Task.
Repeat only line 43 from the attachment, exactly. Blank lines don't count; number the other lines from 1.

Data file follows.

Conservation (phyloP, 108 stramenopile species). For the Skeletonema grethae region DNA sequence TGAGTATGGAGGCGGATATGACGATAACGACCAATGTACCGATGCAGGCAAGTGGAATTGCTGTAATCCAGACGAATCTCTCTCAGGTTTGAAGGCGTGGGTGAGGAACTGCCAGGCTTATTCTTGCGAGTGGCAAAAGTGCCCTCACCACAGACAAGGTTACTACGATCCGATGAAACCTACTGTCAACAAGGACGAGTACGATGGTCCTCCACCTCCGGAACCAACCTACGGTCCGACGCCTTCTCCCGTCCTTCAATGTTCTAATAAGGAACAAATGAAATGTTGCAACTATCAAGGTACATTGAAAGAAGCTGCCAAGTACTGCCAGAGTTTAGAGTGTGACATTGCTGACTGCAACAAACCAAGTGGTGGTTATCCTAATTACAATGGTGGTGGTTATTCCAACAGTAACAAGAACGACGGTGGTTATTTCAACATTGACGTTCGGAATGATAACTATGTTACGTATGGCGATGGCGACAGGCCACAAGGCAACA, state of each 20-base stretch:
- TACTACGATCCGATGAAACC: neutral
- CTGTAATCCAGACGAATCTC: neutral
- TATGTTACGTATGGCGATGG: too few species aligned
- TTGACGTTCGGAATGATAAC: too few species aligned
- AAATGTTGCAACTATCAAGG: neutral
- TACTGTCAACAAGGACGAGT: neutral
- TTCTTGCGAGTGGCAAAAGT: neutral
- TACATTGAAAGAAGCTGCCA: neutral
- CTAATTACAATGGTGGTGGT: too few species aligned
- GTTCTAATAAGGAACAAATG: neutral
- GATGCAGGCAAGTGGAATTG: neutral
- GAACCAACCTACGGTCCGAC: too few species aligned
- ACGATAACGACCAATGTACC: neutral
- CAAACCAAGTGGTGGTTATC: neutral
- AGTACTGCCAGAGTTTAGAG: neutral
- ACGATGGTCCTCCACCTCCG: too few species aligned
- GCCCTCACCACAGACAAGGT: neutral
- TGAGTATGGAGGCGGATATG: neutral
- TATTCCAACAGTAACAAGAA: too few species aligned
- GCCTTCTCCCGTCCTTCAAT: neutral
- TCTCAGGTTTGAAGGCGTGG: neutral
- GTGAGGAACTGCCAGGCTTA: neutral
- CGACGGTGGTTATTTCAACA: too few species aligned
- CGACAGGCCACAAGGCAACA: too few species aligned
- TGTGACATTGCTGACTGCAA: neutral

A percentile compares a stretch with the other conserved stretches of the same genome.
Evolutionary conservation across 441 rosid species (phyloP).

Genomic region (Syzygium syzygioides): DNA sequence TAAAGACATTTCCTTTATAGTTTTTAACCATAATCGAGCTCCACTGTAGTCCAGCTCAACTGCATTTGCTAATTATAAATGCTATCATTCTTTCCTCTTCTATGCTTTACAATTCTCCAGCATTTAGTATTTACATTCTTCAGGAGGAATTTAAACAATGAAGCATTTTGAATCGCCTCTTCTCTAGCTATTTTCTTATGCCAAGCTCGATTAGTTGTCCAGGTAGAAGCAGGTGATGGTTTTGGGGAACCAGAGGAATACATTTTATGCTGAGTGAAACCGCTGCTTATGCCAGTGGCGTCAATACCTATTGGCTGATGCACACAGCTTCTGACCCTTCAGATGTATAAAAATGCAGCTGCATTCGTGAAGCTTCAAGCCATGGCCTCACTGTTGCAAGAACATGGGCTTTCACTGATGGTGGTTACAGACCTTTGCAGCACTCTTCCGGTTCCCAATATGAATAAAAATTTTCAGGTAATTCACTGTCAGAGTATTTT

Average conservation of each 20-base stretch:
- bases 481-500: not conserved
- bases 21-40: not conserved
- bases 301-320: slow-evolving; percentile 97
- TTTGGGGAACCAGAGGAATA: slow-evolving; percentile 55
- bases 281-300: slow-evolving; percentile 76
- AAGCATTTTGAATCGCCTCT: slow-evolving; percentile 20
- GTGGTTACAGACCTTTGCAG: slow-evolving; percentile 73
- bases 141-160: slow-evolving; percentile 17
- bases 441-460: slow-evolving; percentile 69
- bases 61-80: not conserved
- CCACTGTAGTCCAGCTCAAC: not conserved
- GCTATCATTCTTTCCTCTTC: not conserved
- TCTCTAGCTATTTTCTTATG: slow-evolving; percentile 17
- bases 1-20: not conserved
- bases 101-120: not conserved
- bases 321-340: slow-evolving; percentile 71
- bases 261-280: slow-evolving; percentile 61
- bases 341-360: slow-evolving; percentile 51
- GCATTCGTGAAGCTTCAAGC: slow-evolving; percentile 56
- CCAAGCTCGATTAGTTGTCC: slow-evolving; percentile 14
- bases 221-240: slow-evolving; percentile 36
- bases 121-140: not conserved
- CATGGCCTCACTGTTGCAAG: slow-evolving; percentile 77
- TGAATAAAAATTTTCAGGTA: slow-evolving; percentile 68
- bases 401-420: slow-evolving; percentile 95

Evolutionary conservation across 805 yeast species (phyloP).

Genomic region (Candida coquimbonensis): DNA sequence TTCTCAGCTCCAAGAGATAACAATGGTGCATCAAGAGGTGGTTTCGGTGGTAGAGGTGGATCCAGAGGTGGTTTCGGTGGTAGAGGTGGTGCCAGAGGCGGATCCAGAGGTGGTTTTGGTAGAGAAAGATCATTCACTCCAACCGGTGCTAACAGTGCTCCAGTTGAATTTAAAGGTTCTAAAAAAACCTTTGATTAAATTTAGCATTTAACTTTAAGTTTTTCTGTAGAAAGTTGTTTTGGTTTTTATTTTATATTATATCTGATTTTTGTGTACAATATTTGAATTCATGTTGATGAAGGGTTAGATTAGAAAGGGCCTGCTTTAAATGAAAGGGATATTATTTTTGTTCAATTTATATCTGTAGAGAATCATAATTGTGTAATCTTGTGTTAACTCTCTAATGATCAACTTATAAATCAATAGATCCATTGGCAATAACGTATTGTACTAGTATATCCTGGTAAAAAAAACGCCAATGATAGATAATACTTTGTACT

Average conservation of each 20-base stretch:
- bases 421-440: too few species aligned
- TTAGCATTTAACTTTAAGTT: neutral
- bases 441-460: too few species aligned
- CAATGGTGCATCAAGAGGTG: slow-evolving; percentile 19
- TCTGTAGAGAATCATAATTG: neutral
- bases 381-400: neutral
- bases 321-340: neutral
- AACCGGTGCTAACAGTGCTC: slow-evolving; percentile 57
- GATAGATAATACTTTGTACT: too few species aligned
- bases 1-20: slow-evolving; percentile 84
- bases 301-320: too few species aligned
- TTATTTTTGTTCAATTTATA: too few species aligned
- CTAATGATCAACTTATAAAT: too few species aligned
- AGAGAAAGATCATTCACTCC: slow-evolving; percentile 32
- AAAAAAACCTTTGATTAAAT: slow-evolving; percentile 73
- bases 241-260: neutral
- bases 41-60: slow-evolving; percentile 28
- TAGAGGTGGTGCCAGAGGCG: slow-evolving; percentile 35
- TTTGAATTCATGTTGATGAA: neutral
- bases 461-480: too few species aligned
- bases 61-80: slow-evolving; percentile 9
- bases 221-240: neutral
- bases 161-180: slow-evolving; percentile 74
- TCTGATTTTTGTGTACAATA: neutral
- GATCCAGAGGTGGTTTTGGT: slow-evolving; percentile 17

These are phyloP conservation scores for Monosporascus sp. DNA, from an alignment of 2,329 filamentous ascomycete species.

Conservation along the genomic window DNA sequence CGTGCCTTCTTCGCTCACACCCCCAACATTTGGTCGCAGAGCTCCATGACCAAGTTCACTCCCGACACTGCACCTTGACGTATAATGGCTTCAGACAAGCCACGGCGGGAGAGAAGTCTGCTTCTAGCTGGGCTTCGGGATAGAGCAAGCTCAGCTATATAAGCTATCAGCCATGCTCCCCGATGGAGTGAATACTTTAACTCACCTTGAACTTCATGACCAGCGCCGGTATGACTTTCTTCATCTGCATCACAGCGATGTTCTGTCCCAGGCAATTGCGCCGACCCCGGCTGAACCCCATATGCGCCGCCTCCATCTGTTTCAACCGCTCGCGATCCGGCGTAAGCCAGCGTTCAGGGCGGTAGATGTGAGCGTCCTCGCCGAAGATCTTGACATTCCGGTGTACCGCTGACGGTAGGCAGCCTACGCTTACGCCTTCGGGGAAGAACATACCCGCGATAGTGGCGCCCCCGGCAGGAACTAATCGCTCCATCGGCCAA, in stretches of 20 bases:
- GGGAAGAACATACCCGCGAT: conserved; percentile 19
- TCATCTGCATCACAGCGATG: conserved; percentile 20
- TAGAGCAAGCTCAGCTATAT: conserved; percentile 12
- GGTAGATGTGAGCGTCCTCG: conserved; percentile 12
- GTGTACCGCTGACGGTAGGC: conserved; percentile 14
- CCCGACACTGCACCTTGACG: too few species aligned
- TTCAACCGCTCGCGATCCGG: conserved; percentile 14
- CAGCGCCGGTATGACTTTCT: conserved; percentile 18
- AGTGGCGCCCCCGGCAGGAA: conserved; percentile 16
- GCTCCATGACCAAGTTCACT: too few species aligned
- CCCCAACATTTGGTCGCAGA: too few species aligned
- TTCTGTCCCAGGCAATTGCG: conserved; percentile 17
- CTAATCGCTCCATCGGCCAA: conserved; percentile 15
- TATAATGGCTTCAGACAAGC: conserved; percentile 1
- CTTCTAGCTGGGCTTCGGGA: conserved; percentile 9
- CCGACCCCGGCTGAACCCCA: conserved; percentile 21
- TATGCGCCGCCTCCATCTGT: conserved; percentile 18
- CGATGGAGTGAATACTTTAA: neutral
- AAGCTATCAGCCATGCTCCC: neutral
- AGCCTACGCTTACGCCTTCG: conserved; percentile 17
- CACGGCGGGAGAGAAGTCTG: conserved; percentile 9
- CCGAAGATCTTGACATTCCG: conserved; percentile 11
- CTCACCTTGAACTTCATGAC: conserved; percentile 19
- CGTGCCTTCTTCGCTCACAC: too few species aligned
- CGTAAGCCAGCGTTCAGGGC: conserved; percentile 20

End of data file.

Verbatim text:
- TCTCTAGCTATTTTCTTATG: slow-evolving; percentile 17